Mind tries to control emotions, notice things that confirm our internal model, and steer the intellect. The resulting list of cognitive biases is large and affects our beliefs, choices, and behaviour. The current trend to “alternate facts” and irrational extremes is another example. But the world is so much more than a personal mind’s story. It is a vast cornucopia of possible experiences through many layers of reality.
This story-driven way of relating to the world leads to a constant conflict with life as it doesn’t appear to be cooperating with us. Yet it is us that is not cooperating with life.
The mind and intellect are excellent tools but they make poor masters.
Awakening from the personal sense of me moves us outside our old model of the world and introduces many new ways of experiencing life. But it takes time for our old habits to fall away. Typically, we lose them bit by bit as they’re made conscious and seen through. The fetters fall away. Our potential is astonishing.
Last Updated on January 12, 2020 by Davidya
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Yes, Thank You, “Our potential is astonishing.” Indeed, like night vs. day, death vs. life, and endless suffering vs. immortality. Not to put too fine a point on it – lol
The awfulness of being trapped in one’s storied mind is that we are paying for a mansion, but living in a hovel. Even our greatest immediate pain is far more real and worthy, than another perfect crypt as scripted by the ego.
We are so much more. 🙂
Well put, Jim. What most people consider normal is a tiny prison of suffering. But this is mostly unrecognized until we exit the box.
And then, are we in for a surprise.
The ‘prison of suffering’,-indeed an apt expression, and as if that were not bad enough, we throw ourselves ever deeper into despair by incarcerating ourselves into the ‘box’, or prison hole.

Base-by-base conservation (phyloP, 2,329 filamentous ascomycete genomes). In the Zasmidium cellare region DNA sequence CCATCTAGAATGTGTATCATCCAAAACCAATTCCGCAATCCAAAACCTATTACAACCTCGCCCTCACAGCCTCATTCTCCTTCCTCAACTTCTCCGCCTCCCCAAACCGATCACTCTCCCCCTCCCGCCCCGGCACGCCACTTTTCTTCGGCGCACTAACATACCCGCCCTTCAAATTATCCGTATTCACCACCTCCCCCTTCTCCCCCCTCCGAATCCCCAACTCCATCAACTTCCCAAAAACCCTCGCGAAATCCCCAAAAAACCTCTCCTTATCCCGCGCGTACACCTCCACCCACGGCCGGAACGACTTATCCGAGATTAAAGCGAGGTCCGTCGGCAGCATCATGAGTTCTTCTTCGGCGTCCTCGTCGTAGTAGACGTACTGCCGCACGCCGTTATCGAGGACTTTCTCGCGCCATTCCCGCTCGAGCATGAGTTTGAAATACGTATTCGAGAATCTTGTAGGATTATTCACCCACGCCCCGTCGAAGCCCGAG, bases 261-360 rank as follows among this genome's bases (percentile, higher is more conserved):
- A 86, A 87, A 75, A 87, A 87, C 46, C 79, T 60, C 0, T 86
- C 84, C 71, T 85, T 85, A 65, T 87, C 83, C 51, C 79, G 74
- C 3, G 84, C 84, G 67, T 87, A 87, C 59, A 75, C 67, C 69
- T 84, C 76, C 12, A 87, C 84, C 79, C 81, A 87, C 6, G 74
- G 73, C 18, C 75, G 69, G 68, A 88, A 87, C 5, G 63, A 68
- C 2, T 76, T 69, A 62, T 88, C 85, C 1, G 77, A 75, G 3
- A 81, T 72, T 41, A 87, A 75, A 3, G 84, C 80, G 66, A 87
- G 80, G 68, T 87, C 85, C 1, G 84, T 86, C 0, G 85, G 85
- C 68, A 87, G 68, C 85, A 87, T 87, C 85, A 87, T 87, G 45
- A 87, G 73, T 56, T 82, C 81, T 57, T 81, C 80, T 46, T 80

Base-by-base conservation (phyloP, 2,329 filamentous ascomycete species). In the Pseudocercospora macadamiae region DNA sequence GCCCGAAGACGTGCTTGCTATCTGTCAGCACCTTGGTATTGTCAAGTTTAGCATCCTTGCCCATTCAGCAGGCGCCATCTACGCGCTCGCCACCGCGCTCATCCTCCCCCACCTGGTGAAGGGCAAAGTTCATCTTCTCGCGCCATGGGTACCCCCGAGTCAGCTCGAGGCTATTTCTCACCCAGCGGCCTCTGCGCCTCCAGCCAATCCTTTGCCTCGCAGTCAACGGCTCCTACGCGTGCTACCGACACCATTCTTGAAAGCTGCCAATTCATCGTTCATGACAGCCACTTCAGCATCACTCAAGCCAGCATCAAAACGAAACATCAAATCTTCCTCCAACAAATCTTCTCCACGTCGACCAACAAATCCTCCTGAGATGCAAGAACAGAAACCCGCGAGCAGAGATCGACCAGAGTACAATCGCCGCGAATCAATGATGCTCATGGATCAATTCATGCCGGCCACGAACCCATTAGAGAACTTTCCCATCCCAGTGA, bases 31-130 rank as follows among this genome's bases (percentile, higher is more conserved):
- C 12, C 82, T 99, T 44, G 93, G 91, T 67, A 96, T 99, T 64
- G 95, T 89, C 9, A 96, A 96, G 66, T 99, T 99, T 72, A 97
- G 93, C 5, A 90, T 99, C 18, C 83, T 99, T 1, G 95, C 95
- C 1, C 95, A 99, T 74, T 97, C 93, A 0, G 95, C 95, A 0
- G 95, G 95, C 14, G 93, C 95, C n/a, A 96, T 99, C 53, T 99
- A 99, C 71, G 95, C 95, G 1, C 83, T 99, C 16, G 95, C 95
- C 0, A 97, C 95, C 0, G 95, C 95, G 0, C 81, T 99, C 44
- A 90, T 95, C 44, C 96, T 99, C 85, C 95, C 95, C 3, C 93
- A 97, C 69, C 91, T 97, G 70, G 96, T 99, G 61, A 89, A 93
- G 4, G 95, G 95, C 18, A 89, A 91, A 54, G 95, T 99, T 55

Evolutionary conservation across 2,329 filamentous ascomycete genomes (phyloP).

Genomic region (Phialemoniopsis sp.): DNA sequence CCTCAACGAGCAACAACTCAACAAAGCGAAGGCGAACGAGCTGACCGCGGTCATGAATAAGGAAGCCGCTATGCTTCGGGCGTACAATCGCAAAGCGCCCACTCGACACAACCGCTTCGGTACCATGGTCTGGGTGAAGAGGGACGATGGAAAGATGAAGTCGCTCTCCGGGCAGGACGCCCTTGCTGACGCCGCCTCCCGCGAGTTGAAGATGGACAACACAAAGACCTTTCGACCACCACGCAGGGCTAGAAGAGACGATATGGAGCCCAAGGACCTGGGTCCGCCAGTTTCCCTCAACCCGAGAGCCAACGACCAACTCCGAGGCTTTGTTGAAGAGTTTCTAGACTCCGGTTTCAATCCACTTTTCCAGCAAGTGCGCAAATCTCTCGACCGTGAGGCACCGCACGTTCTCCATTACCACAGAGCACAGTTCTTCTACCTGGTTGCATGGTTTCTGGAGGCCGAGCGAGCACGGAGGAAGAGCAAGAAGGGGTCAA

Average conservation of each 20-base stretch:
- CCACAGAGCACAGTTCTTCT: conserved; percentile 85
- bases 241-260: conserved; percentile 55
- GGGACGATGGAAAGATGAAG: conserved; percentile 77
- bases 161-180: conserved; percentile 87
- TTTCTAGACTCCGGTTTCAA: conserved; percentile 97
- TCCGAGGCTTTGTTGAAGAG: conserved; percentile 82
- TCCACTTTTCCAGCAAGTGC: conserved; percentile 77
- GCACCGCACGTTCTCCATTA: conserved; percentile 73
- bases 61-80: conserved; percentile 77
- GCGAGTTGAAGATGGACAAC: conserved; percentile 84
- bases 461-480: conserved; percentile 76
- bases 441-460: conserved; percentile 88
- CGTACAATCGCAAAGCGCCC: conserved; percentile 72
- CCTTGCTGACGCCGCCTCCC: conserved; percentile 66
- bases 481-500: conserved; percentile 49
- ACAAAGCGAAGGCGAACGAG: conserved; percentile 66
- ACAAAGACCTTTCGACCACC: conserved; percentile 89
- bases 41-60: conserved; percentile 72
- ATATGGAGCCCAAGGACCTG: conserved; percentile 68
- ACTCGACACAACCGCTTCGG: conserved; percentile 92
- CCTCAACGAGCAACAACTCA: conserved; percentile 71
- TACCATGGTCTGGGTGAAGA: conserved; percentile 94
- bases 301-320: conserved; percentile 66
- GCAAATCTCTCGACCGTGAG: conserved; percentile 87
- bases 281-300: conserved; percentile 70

Strangely, that experience of seeming isolation and separation from wholeness can be a way ‘we exit the box,’ — upon seeing how our attention is so readily placed upon anything other than our conscious-presence of being.
Yes. Some people also exit by having the box collapse in on them. Tolle comes to mind. But thats doing it the hard way. (laughs)
‘Some people also exit by having the box collapse in on them.’ Hahaha, David, I like that image, most amusing, although it brings to mind those of us (myself included) who keep insisting on rebuilding the box around ourselves, hence the continuation of a kind of madness.
As mentioned, we do need something of a box to be able to relate to others and function in the world. But if we can shift our sense of self outside the box, then we can carry it as a tool rather than being limited by it.
Of course, it’s not the person who shifts outside the box. It’s touching into our deeper nature that triggers the shift. In the meantime, there is attachment to the box and a coming back to it, even when we step outside a little. The process does take time, partly because of all the threads that tie it together and partly the clarity of what is beyond the mind. We can’t become what is unknown to us.
Very good, thank you, David.
You’re welcome, Vandana
“Extensive as the ‘external’ world is it hardly bears comparison with the depth- dimensions of our inner being, which does not need even the spaciousness of the universe to be, in itself, almost unlimited. It seems to me, more and more, as though our ordinary consciousness inhabits the apex of a pyramid whose base in us…broadens out to such an extent that the farther we are able to let ourselves down into it, the more completely do we appear to be included in the realities of the earthly and, in the widest sense universal existence, which are not dependent on time or space.” Rainer Maria Rilke (1875–1926)
Apropos quote, Ron. Thanks.
Just as a general point, the blog has a policy not to accept quote-only comments. We’d like some personal feedback in there too. 🙂
Great photo; an inspiring visual metaphor. Thank-you for sharing that.
Thanks for mentioning, Scott. I thought so too. 🙂